It’s no secret that kids hate homework. And as students grapple with an ongoing pandemic that has had a wide range ofimpacts, is it time schools start listening to their pleas over workloads? Some teachers are turning to to take a stand against homework. TikTok user @misguided.teacher says he doesn’t assign it because the “whole premise of homework is flawed.” He says he can’t grade work on “even fields” when students’ home environments differ vastly.
“Even students who go home to a peaceful house do they want to spend their time on busywork? Because typically that’s what a lot of homework is, it’s busywork,” hethat has garnered 1.6 million likes. “You only get one year to be 7; you only got one year to be 10; you only get one year to be 16, 18.” Mental agree heavy workloads can do more harm than good for students, especially when considering the impacts of the pandemic. But they also the answer may not be to eliminate homework.
Emmy Kang, the mental health counselor at Humantold, says that heavy workloads can be “detrimental” for students and cause a “big impact on their mental, physical, and emotional health.” “More than half of students say that homework is their primary source of stress, and we know what stress can do on our bodies,” she says, adding that staying up late to finish assignments also leads to disrupted sleep and exhaustion. Cynthia Catchings, a licensed clinical social worker and therapist at Talkspace, says heavy workloads can also cause serious mental health problems in the long run, like.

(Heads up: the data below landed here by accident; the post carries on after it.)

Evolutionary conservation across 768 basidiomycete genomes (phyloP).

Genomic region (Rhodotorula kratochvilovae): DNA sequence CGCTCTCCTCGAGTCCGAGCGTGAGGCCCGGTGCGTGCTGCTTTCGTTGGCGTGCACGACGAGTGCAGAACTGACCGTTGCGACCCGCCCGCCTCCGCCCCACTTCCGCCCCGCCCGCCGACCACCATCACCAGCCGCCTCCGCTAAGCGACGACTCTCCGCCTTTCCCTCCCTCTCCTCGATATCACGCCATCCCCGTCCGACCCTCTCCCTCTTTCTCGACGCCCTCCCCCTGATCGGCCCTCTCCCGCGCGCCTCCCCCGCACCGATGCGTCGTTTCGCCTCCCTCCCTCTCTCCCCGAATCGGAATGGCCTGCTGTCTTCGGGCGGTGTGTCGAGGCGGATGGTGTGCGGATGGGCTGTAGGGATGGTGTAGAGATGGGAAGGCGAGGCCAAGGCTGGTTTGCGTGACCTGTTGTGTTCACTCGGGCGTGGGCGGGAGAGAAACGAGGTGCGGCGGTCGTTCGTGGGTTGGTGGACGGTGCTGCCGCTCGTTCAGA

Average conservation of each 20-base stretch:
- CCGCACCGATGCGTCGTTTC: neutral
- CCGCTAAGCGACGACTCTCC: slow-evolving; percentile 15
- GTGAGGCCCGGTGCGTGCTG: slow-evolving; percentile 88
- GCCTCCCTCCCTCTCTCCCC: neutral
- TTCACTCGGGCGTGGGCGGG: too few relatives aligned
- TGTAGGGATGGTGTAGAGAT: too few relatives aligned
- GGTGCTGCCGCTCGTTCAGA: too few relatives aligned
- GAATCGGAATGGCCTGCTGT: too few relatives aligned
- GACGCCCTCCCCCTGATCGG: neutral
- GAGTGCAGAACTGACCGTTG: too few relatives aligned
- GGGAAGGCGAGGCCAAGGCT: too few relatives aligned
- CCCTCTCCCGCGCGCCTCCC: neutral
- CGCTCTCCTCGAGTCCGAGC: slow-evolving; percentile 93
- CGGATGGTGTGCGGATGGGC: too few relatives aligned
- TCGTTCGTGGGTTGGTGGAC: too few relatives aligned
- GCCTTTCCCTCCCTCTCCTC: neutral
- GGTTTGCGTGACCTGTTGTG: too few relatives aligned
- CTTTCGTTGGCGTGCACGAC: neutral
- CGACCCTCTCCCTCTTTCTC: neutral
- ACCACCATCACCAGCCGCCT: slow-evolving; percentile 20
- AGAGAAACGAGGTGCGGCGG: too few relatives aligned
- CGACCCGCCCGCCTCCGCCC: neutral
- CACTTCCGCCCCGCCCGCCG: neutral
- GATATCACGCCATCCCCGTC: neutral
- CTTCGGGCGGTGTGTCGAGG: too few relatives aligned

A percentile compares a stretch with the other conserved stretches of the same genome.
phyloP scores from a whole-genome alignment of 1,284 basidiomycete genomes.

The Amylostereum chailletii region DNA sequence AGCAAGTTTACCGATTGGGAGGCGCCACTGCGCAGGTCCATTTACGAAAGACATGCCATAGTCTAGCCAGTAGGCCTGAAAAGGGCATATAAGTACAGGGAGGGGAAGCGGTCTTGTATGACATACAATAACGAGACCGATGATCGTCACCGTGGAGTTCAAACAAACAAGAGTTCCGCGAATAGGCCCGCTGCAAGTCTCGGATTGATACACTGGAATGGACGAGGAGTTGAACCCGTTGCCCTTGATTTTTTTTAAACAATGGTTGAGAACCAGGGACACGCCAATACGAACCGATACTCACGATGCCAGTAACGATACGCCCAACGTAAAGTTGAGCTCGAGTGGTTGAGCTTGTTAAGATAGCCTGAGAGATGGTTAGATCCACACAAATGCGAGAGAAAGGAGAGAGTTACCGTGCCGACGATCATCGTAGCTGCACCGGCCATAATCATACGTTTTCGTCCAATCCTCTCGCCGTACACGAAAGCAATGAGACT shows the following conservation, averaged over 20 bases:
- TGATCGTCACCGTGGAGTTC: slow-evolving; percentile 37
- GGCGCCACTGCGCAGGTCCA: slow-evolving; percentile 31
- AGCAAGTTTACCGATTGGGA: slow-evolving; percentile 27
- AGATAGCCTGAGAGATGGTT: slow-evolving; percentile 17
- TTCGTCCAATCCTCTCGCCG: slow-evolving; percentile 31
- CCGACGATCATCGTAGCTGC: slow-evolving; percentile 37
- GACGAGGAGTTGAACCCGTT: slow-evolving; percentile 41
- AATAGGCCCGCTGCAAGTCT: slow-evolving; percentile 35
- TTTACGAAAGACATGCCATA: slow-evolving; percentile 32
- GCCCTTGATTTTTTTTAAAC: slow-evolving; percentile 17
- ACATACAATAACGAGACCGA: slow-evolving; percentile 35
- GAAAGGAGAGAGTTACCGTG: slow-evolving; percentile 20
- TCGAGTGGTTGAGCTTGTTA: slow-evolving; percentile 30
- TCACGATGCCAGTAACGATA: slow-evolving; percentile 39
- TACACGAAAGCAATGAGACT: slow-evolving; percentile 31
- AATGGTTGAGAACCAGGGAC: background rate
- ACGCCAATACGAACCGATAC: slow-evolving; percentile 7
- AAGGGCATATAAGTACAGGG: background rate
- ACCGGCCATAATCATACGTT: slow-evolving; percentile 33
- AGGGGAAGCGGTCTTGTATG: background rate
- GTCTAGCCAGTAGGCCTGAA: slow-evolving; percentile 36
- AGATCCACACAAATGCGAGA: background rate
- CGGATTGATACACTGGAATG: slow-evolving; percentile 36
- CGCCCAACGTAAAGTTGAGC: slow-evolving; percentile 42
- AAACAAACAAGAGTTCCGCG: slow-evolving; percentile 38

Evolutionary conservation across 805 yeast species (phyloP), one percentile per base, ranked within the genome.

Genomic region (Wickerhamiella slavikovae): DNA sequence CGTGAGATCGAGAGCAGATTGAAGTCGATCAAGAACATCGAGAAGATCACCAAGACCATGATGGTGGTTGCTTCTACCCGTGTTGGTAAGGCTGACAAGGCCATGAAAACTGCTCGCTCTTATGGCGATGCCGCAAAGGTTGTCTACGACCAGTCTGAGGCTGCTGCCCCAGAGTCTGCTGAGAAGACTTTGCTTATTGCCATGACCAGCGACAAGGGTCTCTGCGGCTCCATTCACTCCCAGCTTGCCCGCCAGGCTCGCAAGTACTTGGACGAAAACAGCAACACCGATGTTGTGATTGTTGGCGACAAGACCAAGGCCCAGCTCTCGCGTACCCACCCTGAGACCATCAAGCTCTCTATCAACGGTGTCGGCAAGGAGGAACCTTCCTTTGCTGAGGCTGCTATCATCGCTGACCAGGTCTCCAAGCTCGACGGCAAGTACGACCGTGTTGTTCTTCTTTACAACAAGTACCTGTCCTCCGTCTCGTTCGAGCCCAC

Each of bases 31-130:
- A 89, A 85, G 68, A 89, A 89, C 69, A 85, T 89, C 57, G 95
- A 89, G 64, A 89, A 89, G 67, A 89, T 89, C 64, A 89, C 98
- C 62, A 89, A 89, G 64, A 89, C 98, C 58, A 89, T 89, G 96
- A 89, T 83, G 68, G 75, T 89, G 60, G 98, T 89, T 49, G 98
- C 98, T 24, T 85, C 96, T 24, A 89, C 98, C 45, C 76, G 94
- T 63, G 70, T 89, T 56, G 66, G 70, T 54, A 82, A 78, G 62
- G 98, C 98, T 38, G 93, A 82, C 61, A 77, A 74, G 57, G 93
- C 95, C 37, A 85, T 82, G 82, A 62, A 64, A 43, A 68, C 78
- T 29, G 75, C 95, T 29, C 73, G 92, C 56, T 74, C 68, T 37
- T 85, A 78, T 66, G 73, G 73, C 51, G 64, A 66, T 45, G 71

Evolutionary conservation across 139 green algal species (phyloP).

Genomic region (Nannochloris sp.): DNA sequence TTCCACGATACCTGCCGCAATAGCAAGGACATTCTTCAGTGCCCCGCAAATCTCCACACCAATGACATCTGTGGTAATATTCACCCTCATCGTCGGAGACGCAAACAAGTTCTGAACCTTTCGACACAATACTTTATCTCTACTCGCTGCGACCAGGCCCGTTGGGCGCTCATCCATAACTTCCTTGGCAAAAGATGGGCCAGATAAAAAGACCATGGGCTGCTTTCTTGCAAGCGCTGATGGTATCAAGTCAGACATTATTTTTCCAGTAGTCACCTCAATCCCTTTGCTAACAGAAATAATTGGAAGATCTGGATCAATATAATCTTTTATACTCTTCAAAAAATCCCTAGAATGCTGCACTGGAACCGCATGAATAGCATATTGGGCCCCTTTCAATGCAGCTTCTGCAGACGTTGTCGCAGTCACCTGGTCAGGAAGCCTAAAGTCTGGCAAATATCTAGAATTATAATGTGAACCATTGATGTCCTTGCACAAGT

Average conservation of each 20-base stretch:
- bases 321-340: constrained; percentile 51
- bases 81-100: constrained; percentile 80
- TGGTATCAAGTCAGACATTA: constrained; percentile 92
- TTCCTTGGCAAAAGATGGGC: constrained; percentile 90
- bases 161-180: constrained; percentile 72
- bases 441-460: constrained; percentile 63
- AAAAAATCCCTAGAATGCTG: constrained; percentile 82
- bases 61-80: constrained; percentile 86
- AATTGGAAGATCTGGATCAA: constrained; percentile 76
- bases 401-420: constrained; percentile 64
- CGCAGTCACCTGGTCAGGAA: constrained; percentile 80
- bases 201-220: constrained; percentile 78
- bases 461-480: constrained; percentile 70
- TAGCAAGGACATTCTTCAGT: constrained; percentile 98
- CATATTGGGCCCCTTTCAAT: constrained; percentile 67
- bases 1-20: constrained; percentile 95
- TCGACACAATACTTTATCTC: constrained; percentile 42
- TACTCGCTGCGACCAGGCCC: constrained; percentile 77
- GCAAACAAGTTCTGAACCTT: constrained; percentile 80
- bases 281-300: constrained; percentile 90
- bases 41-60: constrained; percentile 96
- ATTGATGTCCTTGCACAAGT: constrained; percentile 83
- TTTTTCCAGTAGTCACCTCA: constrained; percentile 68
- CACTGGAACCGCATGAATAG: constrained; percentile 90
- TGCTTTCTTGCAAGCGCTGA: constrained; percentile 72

And for all the distress homework causes, it’s not as helpful as many may think, says Dr. Nicholas Kardaras, a psychologist and CEO of Omega Recovery Treatment Center. “The research shows that there’s a minimal benefit of homework for elementary-age students, that the school work should be. For older students, Kang says homework benefits plateau at about two hours per night. “Most students, especially at these high-achieving schools, are doing a minimum of three hours, and it’s taking away time from their friends from their families and extracurricular activities. And these are all essential things for a person’s mental and emotional health.”
Catchings, who also taught third to 12th graders for 12 years, says she’s seen the positive effects of a no-homework policy while working with students abroad. “Not having homework was something that I always admired from the French students (and) the French schools because that was helping the students to have time off and disconnect from school,” she says.
The answer may not be to eliminate homework but to be more mindful of the type of work students go home with, suggests Kang, a high-school teacher for ten years. “I don’t think (we) should scrap homework; we should scrap meaningless, purposeless, busy work-type homework. That , encouraging teachers to be thoughtful and consider how long it would take for students to complete assignments.
The pandemic made the conversation around homework more crucial. Mindfulness surrounding assignments is critical in the context of the mental health issues brought on or worsened by the pandemic, making heavy workloads harder to balance. “ regarding the lack of structure. , pointing to increased cognitive issues and decreased attention spans among students. “School is an anchor for many children, as a stabilizing force, and that disappeared.”. Many students will struggle with
But even if students transition back to the structure of in-person classes, Kardaras suspectsshifted schedules and disrupted sleeping habits. “We’ve seen adults struggling to return to in-person work environments. That effect is amplified with children because children have fewer resources to cope with those transitions than adults,” he explains.